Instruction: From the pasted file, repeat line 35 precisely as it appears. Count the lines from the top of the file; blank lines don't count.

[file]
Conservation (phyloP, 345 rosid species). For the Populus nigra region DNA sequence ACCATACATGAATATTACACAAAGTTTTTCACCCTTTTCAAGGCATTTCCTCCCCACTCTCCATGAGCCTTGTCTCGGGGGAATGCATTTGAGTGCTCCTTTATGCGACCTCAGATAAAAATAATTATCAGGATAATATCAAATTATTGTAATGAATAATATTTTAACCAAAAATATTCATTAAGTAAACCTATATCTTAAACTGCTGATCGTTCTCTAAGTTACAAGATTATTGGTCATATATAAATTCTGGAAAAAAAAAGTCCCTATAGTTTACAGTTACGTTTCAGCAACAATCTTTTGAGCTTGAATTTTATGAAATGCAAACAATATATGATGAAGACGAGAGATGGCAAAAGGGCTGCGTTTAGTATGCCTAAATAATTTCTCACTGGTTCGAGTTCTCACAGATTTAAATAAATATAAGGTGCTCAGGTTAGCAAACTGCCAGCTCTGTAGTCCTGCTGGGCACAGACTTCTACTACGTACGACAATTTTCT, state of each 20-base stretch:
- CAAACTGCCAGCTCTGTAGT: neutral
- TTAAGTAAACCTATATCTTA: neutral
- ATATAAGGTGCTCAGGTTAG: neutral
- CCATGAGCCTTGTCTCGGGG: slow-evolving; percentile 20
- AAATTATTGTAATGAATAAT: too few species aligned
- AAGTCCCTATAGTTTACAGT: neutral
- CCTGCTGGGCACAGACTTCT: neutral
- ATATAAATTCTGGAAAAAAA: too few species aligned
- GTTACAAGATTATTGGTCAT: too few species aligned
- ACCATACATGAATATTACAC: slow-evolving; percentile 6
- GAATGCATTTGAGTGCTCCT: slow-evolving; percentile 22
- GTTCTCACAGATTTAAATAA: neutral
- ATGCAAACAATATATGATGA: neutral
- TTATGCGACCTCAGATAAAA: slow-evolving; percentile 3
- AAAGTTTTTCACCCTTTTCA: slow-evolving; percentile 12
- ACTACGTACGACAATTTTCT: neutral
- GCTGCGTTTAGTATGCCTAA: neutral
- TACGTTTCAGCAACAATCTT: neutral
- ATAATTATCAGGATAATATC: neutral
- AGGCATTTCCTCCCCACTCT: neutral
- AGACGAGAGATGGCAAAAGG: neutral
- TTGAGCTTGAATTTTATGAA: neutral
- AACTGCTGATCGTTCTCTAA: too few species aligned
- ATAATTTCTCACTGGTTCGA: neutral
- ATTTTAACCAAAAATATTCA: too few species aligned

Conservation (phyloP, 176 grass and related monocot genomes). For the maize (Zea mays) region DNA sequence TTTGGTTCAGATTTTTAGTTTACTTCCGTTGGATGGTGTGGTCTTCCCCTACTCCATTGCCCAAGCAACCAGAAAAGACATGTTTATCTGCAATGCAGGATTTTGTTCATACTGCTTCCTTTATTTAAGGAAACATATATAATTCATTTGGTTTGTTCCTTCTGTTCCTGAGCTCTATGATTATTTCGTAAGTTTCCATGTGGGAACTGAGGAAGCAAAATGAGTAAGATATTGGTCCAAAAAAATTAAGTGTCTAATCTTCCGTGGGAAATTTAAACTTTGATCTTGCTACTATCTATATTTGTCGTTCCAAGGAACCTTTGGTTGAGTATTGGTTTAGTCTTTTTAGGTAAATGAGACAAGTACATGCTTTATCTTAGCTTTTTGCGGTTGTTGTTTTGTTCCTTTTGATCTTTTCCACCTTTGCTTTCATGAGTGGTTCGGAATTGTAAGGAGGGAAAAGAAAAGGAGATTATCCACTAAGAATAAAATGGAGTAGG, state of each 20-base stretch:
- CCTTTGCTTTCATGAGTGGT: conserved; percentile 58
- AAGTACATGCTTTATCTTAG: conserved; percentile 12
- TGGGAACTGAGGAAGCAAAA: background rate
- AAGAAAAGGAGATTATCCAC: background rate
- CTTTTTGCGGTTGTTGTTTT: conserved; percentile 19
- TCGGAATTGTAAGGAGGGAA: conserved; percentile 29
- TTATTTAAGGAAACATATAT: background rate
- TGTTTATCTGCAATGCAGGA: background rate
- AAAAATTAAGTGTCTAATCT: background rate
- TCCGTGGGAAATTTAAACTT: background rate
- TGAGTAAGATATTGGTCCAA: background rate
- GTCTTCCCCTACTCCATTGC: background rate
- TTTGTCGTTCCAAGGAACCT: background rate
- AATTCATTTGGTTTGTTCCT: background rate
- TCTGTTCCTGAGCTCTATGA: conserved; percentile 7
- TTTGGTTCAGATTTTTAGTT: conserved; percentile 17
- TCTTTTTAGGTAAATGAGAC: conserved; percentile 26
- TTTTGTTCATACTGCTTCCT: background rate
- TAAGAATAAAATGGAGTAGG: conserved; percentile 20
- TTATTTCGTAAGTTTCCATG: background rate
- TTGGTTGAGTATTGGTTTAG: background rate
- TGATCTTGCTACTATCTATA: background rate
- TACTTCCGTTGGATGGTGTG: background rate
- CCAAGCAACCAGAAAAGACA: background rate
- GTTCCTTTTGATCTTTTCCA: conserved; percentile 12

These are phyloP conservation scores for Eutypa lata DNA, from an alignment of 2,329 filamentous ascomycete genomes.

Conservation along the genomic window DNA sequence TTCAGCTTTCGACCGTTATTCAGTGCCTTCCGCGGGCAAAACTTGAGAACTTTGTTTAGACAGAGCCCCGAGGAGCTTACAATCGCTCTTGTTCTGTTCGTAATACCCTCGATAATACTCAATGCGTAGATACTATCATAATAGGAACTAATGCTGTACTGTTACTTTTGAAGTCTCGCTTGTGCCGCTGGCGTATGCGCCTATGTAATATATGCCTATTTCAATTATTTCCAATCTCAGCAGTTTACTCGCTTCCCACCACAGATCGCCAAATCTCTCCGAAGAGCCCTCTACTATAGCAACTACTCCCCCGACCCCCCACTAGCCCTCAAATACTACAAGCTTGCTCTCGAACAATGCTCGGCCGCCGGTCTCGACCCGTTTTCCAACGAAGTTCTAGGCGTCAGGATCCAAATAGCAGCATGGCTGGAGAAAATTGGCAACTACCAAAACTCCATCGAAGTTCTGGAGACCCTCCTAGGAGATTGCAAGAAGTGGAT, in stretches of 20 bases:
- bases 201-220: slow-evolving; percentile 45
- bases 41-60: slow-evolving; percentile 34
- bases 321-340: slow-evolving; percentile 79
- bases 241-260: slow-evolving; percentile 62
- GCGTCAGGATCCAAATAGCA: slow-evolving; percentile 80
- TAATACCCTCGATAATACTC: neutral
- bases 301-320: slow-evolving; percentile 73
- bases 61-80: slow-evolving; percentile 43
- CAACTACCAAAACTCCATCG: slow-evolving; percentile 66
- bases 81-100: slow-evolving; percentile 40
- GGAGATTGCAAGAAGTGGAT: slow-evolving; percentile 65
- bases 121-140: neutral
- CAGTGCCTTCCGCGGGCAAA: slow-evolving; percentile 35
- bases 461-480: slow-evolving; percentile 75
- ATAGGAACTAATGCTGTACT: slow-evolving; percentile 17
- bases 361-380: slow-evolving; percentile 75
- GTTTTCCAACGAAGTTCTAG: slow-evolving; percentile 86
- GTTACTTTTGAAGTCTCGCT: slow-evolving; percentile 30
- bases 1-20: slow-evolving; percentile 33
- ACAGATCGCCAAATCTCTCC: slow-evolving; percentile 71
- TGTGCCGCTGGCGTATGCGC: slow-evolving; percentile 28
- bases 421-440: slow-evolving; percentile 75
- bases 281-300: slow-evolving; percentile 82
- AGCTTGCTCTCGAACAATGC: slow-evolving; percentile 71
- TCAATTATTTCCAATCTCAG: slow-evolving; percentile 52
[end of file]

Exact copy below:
- TGTTTATCTGCAATGCAGGA: background rate